Pentagon chief: Afghanistan withdrawal ‘slightly’ ahead of schedule
The U.S. withdrawal from Afghanistan is “slightly” ahead of schedule, Defense Secretary Lloyd Austin said Thursday.
“I can report to you today that the retrograde is proceeding on pace, indeed slightly ahead of it,” Austin told the House Appropriations subcommittee on defense in his opening statement.
He offered no further details of the pace, and lawmakers did not ask for elaboration during questioning at the hearing meant to focus on the $715 billion Pentagon budget being released Friday.
President Biden has ordered all U.S. troops out of Afghanistan by Sept. 11, the 20th anniversary of the terrorist attacks that sparked America’s longest war. But several reports have indicated the withdrawal could be completed as soon as July.
In its most recent update on the withdrawal Tuesday, U.S. Central Command (Centcom) said the process is about 16 to 25 percent complete.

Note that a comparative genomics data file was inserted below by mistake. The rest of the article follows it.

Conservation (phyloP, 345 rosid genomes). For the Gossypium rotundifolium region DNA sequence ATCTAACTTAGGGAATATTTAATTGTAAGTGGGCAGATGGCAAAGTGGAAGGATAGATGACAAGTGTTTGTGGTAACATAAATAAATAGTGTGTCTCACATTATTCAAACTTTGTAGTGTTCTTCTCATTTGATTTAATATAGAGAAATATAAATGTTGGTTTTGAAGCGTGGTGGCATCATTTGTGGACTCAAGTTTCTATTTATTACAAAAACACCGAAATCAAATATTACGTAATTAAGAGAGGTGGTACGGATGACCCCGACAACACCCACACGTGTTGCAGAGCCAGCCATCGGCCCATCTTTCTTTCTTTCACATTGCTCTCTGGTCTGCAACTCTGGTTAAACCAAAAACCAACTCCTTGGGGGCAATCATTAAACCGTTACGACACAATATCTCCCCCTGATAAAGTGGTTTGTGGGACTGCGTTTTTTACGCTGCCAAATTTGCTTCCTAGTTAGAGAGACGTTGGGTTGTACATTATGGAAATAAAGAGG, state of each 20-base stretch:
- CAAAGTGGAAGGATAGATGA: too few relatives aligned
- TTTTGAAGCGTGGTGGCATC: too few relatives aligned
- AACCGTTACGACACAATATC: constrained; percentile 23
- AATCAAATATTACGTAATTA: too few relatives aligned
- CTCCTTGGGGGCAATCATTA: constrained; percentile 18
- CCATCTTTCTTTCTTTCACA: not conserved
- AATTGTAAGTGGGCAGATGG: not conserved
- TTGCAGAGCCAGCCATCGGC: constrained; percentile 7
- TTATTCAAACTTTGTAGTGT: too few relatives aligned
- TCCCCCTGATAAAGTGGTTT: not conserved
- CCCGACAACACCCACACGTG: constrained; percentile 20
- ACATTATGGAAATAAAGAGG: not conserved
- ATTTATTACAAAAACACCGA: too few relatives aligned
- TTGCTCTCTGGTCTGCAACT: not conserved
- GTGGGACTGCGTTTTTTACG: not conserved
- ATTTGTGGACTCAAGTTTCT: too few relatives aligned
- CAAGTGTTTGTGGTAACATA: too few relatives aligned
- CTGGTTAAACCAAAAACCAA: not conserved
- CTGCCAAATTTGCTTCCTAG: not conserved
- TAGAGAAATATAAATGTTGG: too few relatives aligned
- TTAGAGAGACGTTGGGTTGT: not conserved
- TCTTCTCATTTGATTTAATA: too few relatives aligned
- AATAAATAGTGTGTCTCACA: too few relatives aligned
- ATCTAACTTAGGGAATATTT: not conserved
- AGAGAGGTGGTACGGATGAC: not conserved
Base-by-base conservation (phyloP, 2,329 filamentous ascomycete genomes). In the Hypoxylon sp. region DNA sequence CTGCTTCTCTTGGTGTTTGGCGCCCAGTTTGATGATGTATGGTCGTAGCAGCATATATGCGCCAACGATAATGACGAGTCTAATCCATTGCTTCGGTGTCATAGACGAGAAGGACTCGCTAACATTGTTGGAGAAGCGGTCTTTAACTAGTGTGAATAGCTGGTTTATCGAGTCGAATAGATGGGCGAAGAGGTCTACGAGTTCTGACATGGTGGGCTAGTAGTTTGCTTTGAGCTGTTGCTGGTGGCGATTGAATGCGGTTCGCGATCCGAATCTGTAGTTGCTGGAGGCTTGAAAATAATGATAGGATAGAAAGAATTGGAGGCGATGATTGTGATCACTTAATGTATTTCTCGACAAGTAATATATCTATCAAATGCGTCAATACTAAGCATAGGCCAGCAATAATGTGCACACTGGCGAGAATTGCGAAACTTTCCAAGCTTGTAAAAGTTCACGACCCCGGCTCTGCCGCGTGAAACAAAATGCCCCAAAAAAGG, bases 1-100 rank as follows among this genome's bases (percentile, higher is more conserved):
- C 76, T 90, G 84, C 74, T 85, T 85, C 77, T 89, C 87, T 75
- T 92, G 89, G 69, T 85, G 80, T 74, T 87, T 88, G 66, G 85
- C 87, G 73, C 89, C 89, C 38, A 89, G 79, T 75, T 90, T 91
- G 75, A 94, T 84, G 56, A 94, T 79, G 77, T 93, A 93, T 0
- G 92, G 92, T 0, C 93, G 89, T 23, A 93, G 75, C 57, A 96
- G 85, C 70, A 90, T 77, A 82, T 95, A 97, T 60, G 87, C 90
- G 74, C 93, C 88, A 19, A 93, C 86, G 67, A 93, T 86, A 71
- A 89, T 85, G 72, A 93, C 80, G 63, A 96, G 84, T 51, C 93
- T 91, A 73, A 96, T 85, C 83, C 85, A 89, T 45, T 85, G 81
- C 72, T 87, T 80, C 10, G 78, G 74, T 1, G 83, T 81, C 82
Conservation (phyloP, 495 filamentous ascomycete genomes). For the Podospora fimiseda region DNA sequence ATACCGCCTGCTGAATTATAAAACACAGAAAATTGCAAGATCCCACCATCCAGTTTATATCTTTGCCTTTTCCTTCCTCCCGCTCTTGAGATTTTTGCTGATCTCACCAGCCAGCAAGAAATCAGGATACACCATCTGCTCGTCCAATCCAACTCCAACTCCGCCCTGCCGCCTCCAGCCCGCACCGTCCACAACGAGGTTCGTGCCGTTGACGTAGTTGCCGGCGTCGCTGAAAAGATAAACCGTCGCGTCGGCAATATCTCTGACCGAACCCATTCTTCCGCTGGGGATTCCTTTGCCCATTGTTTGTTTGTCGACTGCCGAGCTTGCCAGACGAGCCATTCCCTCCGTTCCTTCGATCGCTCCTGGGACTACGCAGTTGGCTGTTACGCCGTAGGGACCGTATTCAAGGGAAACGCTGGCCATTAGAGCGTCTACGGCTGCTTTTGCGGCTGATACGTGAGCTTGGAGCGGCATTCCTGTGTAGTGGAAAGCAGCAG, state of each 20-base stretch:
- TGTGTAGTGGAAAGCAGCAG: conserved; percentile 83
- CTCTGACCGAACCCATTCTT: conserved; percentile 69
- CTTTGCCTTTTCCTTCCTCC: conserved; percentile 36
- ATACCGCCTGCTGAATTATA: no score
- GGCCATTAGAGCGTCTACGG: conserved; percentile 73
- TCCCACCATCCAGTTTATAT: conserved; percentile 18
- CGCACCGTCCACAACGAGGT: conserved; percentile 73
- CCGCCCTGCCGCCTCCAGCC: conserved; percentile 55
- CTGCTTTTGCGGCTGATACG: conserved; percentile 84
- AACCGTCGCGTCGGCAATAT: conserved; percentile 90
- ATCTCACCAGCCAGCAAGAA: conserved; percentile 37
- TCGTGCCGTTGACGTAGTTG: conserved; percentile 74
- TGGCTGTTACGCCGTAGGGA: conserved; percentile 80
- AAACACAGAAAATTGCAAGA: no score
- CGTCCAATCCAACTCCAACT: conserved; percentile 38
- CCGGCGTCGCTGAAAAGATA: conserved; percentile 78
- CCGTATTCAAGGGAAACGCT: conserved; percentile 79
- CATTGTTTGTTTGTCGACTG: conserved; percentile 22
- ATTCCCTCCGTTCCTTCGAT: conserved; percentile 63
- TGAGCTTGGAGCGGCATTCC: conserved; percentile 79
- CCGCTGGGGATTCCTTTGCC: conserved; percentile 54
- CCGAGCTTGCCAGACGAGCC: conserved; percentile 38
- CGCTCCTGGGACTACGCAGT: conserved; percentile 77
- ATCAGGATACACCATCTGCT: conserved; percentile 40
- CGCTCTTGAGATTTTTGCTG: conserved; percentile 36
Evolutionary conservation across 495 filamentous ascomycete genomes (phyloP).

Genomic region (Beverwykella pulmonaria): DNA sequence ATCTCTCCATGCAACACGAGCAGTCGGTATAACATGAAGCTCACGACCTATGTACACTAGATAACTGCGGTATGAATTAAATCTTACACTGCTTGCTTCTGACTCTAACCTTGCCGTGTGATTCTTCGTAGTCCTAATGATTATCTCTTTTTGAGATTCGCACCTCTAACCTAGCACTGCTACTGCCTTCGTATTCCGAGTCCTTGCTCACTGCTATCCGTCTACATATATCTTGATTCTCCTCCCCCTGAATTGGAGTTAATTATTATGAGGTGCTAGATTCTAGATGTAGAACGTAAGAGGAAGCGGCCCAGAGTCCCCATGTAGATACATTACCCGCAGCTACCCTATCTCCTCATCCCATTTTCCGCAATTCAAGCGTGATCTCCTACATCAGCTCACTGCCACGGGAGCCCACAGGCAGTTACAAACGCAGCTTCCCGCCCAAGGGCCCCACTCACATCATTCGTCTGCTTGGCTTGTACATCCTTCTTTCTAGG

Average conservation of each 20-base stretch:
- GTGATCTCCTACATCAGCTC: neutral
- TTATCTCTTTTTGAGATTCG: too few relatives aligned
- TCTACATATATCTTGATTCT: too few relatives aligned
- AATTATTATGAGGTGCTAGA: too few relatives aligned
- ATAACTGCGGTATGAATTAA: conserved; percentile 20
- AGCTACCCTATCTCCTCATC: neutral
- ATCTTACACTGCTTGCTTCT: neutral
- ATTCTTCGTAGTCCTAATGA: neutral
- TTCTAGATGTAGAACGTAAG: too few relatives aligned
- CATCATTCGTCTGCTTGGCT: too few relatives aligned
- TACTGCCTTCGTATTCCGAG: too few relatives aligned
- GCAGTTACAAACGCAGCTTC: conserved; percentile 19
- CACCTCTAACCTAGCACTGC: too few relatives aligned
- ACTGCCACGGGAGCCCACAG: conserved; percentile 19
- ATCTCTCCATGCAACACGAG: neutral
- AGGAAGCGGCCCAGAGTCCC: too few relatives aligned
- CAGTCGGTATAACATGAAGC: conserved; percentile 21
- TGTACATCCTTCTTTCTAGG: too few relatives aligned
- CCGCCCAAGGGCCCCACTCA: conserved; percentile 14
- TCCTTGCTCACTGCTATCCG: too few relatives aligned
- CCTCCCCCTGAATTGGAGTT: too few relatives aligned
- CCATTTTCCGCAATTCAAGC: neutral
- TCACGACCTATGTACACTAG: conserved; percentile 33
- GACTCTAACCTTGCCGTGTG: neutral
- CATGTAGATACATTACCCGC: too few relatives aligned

Centcom is only giving ranges for completion of the withdrawal and not specifying the number of troops that have left Afghanistan over what it says are concerns about service members’ safety.
The withdrawal has included flying about 160 C-17 cargo planes’ worth of material out of Afghanistan and giving more than 10,000 pieces of equipment to the Defense Logistics Agency for destruction, Centcom said.
Additionally, the United States has handed over control of five bases to the Afghan government, according to Centcom.